Supports you. 1 Thessalonians 5:11 tells us that we are to encourage one another and build each other up. There is nothing quite like a supportive friend. They listen and understand. You can depend on them and know they will be on your side if you share your heart. They aim to encourage you and place your marriage and family first, recognizing that their friendship is to make you a better wife and mom. There is something special about a friend that truly celebrates your wins and hugs you tight amid your losses.

Is vulnerable. This is the key to any good friendship. Being vulnerable, while not easy, draws friends closer together, allowing each into the precious and messy parts of their lives. Opening up our hearts allows us to go deeper and seek more than just surface-level friendships. Playing our cards too close to our chest can cause friends to pull away, not feeling like they are connecting. James 5:16 tells us to share our struggles (sins), so we can pray for one another. A good friend will offer you their heart, along with their prayers.

Shows reciprocity. Healthy friendships are intentional, each investing the time, energy, and love to keep it going strong. This usually happens when both friends give and take. While offering and receiving help is okay, there must be a balance. Friendships require sacrifice by both people. A one-sided friendship can bring great damage to the hearts of both friends, as it leads to feelings of unappreciation and most likely a bitter end. But, when friends are equally yoked, both striving to serve the other, the real blessing of a friendship happens. It’s a beautiful thing. (1 Peter 4:8-10)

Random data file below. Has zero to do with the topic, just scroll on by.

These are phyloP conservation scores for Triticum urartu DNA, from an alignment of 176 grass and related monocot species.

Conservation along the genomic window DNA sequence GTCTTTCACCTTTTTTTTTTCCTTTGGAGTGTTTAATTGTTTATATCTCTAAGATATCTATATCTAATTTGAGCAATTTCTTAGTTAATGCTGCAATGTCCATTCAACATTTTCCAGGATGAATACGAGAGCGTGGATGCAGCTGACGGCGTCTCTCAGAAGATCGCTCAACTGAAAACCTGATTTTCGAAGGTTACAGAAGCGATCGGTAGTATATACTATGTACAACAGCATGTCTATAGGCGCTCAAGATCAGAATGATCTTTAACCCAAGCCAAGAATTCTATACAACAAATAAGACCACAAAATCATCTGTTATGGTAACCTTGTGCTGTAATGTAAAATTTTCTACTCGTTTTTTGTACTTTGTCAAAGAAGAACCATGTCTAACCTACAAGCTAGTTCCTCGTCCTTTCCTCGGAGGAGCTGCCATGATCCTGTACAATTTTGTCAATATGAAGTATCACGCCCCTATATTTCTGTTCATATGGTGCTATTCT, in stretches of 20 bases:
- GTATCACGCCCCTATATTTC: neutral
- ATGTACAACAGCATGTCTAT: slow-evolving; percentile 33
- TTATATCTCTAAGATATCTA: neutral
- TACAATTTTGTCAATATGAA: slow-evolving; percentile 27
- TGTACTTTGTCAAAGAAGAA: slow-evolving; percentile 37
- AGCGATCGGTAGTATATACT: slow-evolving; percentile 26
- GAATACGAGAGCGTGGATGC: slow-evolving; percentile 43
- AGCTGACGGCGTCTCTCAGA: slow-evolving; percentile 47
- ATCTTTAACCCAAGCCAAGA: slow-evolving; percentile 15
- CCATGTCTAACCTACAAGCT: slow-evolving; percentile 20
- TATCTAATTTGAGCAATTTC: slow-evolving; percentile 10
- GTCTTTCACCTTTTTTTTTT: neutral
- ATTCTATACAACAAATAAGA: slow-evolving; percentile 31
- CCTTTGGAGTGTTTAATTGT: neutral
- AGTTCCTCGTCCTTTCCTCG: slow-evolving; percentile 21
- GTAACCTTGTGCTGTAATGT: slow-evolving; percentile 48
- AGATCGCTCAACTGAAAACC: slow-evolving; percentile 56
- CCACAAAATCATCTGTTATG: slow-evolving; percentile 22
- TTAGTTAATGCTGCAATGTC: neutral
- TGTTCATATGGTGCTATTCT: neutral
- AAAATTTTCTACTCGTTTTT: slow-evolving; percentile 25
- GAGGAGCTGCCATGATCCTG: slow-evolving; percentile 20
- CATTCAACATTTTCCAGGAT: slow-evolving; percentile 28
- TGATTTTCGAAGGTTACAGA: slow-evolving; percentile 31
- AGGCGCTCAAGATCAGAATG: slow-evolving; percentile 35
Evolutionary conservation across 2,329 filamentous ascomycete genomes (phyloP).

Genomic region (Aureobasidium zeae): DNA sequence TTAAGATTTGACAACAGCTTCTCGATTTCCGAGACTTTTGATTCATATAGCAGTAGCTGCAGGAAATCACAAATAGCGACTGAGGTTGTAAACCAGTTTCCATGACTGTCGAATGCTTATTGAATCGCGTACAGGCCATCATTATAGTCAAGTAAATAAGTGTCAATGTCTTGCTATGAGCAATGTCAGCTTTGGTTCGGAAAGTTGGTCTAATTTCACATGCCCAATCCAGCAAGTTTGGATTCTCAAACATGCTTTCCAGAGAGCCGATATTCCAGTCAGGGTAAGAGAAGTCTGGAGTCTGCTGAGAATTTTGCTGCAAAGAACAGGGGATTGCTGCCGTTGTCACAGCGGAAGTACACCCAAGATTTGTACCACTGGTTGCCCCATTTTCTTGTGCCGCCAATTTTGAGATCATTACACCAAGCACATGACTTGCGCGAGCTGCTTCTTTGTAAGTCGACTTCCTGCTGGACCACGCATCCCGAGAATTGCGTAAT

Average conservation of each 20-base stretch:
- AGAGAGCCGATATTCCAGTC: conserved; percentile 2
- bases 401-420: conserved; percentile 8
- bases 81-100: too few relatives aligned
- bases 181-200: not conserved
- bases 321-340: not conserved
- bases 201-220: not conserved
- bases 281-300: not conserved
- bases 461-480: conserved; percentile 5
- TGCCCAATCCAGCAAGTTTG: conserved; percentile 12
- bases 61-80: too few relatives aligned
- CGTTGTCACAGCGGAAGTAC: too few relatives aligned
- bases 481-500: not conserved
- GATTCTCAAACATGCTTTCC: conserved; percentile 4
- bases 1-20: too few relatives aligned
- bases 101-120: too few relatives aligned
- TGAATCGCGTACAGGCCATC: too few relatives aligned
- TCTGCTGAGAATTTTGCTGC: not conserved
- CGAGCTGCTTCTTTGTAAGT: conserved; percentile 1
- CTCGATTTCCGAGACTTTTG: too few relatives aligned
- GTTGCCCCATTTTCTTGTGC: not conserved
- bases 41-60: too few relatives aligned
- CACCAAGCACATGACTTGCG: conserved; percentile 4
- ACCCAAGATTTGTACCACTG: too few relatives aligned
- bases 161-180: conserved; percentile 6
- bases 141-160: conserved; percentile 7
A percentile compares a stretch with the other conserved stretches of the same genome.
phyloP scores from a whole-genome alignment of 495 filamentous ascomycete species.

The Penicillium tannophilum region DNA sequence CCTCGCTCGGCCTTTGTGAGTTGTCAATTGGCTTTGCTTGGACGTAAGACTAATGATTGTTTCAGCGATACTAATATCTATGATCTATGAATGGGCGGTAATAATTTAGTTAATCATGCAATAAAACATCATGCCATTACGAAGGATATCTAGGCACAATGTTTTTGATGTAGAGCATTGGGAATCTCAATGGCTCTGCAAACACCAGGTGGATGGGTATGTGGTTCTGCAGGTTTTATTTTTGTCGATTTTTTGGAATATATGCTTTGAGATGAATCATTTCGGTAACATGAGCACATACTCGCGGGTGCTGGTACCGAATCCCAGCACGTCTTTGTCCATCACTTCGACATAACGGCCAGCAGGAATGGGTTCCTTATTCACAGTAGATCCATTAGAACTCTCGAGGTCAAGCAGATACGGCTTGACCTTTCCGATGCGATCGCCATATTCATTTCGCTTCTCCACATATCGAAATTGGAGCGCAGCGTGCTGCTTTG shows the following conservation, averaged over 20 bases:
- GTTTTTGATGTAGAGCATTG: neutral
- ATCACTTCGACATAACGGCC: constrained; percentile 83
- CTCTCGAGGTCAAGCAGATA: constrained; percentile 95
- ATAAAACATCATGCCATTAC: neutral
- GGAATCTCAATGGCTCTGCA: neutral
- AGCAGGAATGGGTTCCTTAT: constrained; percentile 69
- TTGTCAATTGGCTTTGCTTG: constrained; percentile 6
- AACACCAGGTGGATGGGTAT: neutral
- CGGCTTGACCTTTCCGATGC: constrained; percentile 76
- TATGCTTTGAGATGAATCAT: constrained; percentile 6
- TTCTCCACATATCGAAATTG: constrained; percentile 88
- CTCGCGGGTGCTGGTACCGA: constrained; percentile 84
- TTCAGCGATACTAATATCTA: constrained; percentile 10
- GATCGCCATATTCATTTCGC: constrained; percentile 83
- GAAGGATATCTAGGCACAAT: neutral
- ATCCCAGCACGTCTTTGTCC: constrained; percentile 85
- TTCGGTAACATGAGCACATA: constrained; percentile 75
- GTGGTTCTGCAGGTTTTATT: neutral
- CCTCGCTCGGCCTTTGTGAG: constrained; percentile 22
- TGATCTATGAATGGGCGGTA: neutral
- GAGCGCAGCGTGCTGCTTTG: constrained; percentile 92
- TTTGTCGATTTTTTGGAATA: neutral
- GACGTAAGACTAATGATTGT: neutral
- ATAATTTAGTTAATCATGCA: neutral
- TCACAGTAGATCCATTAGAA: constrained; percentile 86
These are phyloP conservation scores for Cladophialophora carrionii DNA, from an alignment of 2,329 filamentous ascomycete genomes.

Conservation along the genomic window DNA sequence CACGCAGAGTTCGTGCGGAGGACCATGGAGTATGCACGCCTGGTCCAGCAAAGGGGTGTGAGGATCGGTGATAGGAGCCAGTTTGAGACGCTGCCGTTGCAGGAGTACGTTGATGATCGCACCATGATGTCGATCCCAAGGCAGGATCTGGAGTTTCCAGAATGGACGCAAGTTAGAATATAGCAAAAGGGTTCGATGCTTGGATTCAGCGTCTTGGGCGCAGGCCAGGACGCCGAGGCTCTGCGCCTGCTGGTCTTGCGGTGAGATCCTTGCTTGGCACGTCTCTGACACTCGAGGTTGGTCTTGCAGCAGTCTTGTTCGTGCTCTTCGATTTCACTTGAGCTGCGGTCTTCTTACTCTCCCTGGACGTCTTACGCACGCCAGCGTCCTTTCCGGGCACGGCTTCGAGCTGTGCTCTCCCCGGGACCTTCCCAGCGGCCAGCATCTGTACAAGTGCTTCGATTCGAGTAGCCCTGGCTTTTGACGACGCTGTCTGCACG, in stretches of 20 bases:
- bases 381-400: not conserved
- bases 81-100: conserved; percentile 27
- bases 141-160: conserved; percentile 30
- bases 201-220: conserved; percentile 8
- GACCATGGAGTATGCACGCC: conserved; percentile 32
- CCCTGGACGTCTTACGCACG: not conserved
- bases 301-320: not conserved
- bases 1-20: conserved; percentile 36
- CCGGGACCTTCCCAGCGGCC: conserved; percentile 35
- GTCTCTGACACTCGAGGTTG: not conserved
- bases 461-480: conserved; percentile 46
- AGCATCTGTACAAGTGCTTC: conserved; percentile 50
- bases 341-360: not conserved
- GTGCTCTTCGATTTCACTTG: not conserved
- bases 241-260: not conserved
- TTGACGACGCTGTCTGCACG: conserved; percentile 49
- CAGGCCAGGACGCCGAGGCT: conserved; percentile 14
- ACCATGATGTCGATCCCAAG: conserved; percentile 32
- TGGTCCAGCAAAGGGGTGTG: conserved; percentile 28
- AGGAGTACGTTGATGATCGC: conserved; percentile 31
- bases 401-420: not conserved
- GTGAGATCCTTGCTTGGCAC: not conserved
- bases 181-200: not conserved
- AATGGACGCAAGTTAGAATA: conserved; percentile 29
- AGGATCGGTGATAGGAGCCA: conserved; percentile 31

Puts comparisons aside. We are all on the same team; we must remember that. We are all doing the best we can, so recognize that motherhood is hard – for everyone. We are all facing our own battles. When we find those friends that we can be real around and let our guard down, we push comparisons aside and choose to see the best in one another. It allows us to each portray our beautiful attributes and gives us the means to complement one another, not compete with each other. A good friend will actually want to see you become a better version of yourself, cheering you on to do so. (Galatians 6:4)